Growth of the lava dome at Mount St. Helens, Washington, (USA), 1981–1983
D. A. Swanson, D. Dzurisin, R. T. Holcomb, E. Y. Iwatsubo, W. W. Chadwick, Jr., T. J. Casadevall, J. W. Ewert, C. C. Heliker, 1987. "Growth of the lava dome at Mount St. Helens, Washington, (USA), 1981–1983", The Emplacement of Silicic Domes and Lava Flows, Jonathan H. Fink
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Nine dominantly nonexplosive episodes of dome growth at Mount St. Helens during 1981–83 added about 40 × 106 m3 of dacitic lava to the active composite dome in the volcano’s 1980 crater. Endogenous and exogenous growth, the latter mostly in the form of stubby lava flows that accumulated on the dome, combined to build an edifice 880 m long, 830 m wide, and 224 m high by December 1983; the total volume (1980–1983) was about 44 × 106 m3. Every 1–5 months during 1981–82, periods of increasing seismicity and ground deformation lasting 1–3 weeks culminated in extrusions lasting a few days. Endogenous growth became increasingly important during this interval, and in February 1983, the style of activity changed from episodic to essentially continuous endogenous and exogenous growth.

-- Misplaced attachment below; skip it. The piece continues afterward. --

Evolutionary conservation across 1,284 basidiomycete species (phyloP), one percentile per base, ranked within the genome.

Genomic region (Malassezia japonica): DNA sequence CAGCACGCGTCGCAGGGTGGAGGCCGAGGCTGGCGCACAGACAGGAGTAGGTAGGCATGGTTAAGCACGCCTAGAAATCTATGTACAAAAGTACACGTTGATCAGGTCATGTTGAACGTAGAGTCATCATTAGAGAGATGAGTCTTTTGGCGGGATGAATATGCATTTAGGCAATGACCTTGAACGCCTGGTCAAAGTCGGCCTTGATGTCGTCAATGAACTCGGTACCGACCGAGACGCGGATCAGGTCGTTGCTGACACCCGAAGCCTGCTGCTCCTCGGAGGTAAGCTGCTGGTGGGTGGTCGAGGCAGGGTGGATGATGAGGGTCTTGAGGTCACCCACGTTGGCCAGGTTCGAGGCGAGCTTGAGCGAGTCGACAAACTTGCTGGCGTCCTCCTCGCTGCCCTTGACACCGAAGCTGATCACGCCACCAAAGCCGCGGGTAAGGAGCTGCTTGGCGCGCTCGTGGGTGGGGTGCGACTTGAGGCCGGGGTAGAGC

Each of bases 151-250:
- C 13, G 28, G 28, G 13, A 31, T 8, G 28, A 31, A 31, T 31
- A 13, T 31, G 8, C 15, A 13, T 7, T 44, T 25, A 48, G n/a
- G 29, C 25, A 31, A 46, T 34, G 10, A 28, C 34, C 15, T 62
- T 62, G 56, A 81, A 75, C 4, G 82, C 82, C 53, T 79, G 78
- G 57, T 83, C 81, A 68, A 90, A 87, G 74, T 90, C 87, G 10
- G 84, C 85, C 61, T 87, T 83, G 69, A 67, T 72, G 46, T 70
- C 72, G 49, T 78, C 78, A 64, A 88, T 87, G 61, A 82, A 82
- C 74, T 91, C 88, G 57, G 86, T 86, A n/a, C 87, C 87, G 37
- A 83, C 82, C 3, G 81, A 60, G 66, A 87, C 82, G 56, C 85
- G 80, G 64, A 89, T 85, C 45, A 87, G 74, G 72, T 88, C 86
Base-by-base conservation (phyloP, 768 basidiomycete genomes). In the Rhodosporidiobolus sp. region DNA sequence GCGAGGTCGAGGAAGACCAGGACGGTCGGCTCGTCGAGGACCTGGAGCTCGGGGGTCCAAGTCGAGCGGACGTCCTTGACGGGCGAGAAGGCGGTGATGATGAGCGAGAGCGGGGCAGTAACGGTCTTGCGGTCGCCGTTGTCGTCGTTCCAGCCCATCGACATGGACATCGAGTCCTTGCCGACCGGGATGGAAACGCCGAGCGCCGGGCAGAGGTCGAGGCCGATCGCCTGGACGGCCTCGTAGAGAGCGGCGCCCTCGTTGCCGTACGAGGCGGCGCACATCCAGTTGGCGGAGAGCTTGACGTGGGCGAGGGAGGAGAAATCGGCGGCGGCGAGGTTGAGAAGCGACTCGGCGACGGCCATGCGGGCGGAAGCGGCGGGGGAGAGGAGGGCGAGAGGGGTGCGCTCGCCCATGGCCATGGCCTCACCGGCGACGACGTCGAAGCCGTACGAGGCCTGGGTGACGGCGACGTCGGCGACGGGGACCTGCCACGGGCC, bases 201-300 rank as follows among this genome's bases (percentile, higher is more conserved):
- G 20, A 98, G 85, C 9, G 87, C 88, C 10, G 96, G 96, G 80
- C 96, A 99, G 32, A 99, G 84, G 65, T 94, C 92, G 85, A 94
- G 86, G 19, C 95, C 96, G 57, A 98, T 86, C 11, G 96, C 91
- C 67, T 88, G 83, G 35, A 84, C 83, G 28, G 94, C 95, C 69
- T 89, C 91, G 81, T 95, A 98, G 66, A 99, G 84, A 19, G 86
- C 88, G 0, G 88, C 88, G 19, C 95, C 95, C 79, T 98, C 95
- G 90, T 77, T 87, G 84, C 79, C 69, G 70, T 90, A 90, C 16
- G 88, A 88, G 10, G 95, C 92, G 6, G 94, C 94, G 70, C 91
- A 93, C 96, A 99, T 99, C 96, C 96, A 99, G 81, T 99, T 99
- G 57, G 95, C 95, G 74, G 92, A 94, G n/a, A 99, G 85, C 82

In March 1982 and February 1983, extrusions were preceded by lateral explosions that triggered snow avalanches from the crater wall and mudflows down the volcano’s north flank. Collapse of part of the north face of the dome during rapid endogenous growth in April 1982 produced a hot rock avalanche and small mudflow. Ejections of gas and comminuted dome rock from the top of the dome were frequent throughout 1981–83, and averaged several per day in 1983.
As the dome continues to grow, its capacity to accommodate newly supplied magma without rupturing, and hence the ratio of endogenous to exogenous growth, will probably continue to increase. Endogenous growth will be especially favored when magma supply is continuous and slow; extrusive activity will be favored if the short-term supply rate becomes significantly higher than the current rate of about 0.9 × 106 m3/month. Future explosive activity is possible and perhaps even likely in view of Mount St. Helens’ history and the histories of similar contemporary domes at other volcanoes, but at this time we can foresee no change from the pattern of mostly nonexplosive dome growth that characterized activity during 1981–83.